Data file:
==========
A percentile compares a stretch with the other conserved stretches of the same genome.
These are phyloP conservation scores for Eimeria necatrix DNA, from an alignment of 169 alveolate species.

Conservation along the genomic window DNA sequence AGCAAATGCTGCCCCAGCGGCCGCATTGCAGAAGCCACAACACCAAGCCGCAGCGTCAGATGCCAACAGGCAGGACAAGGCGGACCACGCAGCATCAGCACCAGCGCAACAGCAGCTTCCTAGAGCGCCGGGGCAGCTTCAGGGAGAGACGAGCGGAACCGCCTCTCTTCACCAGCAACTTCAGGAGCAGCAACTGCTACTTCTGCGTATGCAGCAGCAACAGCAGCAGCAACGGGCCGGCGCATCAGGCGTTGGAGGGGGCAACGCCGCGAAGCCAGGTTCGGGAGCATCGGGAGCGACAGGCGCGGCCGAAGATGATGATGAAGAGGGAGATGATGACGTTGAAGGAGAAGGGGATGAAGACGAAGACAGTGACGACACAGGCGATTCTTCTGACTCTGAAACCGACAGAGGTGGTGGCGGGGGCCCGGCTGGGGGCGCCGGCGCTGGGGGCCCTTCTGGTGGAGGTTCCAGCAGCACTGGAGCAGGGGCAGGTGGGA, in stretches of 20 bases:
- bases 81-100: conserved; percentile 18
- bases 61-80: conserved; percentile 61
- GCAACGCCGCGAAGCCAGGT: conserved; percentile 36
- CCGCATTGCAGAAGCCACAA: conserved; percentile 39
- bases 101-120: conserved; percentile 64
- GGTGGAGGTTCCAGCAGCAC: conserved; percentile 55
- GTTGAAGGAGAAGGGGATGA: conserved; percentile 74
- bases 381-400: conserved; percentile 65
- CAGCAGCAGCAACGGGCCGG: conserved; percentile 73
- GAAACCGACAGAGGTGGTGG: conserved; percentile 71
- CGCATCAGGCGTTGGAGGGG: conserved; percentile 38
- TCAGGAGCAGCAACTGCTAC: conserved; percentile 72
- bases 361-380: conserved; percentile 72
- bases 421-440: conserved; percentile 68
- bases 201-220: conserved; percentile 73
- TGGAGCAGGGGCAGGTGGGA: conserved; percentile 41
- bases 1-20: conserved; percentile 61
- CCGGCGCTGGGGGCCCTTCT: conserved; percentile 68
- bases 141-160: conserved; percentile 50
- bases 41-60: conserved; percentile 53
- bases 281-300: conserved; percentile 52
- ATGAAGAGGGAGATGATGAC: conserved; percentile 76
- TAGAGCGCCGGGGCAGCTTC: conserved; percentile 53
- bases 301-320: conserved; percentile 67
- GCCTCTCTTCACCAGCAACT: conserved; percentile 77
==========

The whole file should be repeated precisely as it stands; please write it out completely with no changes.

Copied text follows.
A percentile compares a stretch with the other conserved stretches of the same genome.
These are phyloP conservation scores for Eimeria necatrix DNA, from an alignment of 169 alveolate species.

Conservation along the genomic window DNA sequence AGCAAATGCTGCCCCAGCGGCCGCATTGCAGAAGCCACAACACCAAGCCGCAGCGTCAGATGCCAACAGGCAGGACAAGGCGGACCACGCAGCATCAGCACCAGCGCAACAGCAGCTTCCTAGAGCGCCGGGGCAGCTTCAGGGAGAGACGAGCGGAACCGCCTCTCTTCACCAGCAACTTCAGGAGCAGCAACTGCTACTTCTGCGTATGCAGCAGCAACAGCAGCAGCAACGGGCCGGCGCATCAGGCGTTGGAGGGGGCAACGCCGCGAAGCCAGGTTCGGGAGCATCGGGAGCGACAGGCGCGGCCGAAGATGATGATGAAGAGGGAGATGATGACGTTGAAGGAGAAGGGGATGAAGACGAAGACAGTGACGACACAGGCGATTCTTCTGACTCTGAAACCGACAGAGGTGGTGGCGGGGGCCCGGCTGGGGGCGCCGGCGCTGGGGGCCCTTCTGGTGGAGGTTCCAGCAGCACTGGAGCAGGGGCAGGTGGGA, in stretches of 20 bases:
- bases 81-100: conserved; percentile 18
- bases 61-80: conserved; percentile 61
- GCAACGCCGCGAAGCCAGGT: conserved; percentile 36
- CCGCATTGCAGAAGCCACAA: conserved; percentile 39
- bases 101-120: conserved; percentile 64
- GGTGGAGGTTCCAGCAGCAC: conserved; percentile 55
- GTTGAAGGAGAAGGGGATGA: conserved; percentile 74
- bases 381-400: conserved; percentile 65
- CAGCAGCAGCAACGGGCCGG: conserved; percentile 73
- GAAACCGACAGAGGTGGTGG: conserved; percentile 71
- CGCATCAGGCGTTGGAGGGG: conserved; percentile 38
- TCAGGAGCAGCAACTGCTAC: conserved; percentile 72
- bases 361-380: conserved; percentile 72
- bases 421-440: conserved; percentile 68
- bases 201-220: conserved; percentile 73
- TGGAGCAGGGGCAGGTGGGA: conserved; percentile 41
- bases 1-20: conserved; percentile 61
- CCGGCGCTGGGGGCCCTTCT: conserved; percentile 68
- bases 141-160: conserved; percentile 50
- bases 41-60: conserved; percentile 53
- bases 281-300: conserved; percentile 52
- ATGAAGAGGGAGATGATGAC: conserved; percentile 76
- TAGAGCGCCGGGGCAGCTTC: conserved; percentile 53
- bases 301-320: conserved; percentile 67
- GCCTCTCTTCACCAGCAACT: conserved; percentile 77